The man-made earthquakes that have been shaking up the southern United States only stand to get stronger and more dangerous as the controversial practice of hydraulic fracturing, or fracking, increases, scientists warned at a Thursday conference.
According to multiple reports, scientists attending the Seismological Society of America annual meeting agreed that fracking can change the state of stress on existing faults to the point of failure, causing earthquakes. That stress is generally not caused by fuel extraction itself, but by a process called “wastewater injection,” where companies take the leftover water used to frack wells and inject it deep into the ground.
Though it was previously believed that the man-made earthquakes could not exceed a 5.0 magnitude, many now say that larger quakes could become the norm as more and more water is stored underground.
“I think ultimately, as fluids propagate and cover a larger space, the likelihood that it could find a larger fault and generate larger seismic events goes up,” Western University earth sciences professor Gail Atkinson reportedly said at the meeting.
Because of this and other warnings, the U.S. government also announced on Thursday that it would begin to track the risks that these so-called “frackquakes” pose, and start including them on official maps that help influence building codes.
Though the U.S. Geological Survey is known for mapping regular earthquakes and alerting local governments about their risks, it has never taken man-made quakes into account. It made the decision to do so, however, after finding that two strong earthquakes in heavily-drilled areas of Colorado and Oklahoma in 2011 were likely the result of wastewater injection from fracking.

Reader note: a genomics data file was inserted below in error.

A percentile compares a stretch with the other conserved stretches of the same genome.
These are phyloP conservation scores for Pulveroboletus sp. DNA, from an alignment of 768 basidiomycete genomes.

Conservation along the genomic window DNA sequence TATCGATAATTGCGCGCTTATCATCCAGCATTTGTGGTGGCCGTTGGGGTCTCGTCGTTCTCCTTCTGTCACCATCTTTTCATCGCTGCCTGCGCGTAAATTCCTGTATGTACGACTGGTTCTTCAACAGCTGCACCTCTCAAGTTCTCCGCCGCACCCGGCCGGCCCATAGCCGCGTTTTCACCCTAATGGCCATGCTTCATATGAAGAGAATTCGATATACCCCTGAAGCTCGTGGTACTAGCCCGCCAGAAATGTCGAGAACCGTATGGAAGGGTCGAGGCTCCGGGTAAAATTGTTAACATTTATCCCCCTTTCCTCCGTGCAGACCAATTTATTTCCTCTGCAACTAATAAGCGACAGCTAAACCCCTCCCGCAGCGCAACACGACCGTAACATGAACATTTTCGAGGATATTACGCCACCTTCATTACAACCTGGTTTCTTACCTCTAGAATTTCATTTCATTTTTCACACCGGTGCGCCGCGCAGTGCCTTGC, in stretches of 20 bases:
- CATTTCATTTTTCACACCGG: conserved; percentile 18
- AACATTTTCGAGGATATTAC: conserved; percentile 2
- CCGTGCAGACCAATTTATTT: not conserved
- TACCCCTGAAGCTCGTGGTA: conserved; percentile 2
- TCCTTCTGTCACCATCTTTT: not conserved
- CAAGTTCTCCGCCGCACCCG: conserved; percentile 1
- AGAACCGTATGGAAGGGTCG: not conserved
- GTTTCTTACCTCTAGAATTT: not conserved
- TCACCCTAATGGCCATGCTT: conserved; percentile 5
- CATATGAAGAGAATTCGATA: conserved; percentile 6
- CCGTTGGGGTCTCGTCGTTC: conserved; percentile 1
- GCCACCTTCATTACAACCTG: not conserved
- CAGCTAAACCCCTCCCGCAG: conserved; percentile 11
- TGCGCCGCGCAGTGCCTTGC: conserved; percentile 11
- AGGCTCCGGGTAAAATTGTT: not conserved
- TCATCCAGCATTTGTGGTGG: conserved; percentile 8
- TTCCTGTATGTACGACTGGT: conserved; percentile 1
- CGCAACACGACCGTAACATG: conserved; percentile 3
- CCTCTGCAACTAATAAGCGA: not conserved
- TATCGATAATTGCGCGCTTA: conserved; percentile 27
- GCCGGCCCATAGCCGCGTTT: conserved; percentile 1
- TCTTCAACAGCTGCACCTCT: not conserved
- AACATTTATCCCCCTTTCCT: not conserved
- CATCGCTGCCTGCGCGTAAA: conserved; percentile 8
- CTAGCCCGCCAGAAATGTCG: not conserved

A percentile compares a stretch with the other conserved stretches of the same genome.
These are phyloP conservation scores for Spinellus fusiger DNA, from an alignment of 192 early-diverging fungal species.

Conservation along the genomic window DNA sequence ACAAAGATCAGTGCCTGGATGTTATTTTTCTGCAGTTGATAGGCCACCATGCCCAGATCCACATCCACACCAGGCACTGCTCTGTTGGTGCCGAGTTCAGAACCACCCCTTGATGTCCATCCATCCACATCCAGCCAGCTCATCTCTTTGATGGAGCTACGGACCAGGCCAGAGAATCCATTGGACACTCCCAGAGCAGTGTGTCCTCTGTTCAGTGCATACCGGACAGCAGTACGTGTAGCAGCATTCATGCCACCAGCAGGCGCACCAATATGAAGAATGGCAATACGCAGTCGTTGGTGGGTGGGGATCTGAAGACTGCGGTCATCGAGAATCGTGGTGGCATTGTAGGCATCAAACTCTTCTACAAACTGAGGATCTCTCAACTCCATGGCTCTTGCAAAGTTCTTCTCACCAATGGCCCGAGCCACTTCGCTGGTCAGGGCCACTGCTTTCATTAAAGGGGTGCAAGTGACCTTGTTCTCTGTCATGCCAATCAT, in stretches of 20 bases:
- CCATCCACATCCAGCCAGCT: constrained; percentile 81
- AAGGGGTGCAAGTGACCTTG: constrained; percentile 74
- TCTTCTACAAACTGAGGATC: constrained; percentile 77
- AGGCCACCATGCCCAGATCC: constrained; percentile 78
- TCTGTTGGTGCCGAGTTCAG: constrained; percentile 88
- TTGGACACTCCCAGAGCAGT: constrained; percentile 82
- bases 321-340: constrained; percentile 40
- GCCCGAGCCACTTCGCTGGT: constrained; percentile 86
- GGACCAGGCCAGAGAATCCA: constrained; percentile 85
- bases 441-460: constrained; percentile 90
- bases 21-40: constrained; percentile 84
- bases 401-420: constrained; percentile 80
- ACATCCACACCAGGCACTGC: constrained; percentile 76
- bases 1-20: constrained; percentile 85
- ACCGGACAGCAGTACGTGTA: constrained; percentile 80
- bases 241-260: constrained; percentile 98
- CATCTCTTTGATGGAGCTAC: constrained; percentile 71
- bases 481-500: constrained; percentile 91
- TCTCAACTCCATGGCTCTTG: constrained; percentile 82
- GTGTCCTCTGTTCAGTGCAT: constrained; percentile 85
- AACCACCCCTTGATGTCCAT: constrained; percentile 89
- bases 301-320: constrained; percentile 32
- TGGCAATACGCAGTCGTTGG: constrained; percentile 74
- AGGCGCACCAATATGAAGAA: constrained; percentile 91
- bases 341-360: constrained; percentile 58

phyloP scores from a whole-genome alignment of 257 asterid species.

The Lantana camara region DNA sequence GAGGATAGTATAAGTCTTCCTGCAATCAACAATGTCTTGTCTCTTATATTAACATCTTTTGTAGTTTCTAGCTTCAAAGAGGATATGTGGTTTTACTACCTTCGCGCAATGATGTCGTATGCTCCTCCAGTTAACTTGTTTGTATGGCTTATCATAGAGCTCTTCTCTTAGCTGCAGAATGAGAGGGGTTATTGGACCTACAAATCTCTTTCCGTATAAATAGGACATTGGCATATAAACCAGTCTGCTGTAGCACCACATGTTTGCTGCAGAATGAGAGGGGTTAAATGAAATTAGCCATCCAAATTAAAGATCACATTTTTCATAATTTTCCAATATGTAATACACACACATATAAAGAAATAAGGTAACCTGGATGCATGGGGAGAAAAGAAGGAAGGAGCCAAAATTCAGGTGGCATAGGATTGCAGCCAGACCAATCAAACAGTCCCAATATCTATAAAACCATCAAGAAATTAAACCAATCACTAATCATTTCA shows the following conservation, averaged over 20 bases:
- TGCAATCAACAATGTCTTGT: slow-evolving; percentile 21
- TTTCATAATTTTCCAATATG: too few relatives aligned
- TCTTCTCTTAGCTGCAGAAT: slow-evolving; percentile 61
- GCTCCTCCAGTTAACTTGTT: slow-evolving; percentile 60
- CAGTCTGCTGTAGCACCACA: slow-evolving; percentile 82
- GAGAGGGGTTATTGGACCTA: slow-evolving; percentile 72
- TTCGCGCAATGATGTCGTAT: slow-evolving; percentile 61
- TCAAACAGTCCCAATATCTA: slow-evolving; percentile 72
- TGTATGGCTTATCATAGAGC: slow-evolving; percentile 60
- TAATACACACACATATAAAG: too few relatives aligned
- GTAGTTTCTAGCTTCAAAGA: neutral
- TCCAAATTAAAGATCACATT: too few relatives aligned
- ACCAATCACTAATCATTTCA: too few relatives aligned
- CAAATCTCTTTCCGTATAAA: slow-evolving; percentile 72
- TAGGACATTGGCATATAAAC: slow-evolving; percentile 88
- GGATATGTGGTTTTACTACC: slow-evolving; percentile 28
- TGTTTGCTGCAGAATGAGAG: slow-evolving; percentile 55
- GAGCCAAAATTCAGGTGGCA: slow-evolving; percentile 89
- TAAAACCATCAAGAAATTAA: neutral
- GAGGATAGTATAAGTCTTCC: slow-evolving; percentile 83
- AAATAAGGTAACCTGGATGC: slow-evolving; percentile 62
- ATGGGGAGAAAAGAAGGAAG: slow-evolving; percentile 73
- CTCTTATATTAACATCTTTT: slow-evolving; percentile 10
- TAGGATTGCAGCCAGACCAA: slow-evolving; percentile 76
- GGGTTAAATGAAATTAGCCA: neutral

Wastewater injection is not the only thing connected to what the USGS is now calling “induced” earthquakes, however. Gail Atkinson, an earthquake scientist at Western University in Ontario, told the Christian Science Monitor on Thursday that the actual process of extraction from fracking could be causing the quakes as well. Fracking is uniquely characterized by its process — injecting high-pressure streams of water, chemicals, and sand into underground rock formations, “fracturing” the rock to release oil and gas. This could also trigger the quakes, Atkinson said.
“Waste water is the dominant cause,” she said. “But what we are seeing as time goes on is that there are also events being induced from hydraulic fracture operations.”
Thursday’s warning is just one more bullet on a list of scientific papers warning of fracking-induced quakes. Researchers at Southern Methodist University, for example, recently linked a string of 2009 and 2010 earthquakes in Texas to the injection of fracking wastewater into the ground. In early 2013, fracking wastewater disposal was also linked to the 109 earthquakes that shook Youngstown, Ohio in 2011 — an area that hadn’t ever experienced an earthquake before an injection well came online in December 2010.
Despite the research, many involved in bringing fracking operations to fruition in some of the more earthquake-ridden places don’t believe a link exists. After experiencing more than 30 small earthquakes in three months, residents of the north Texas town of Azle in January traveled three hours to a Texas Railroad Commission meeting in Austin, urging commissioners to halt the use of the wells.
Texas Railroad Commission Chairman Barry Smitherman, however, refused to acknowledge a connection.
“It’s not linked to fracking,” he said at the time. “If we find a link then we need to take a hard look at all these injection wells in this area. Reexamine them … Perhaps there something that we’re not aware of underground.”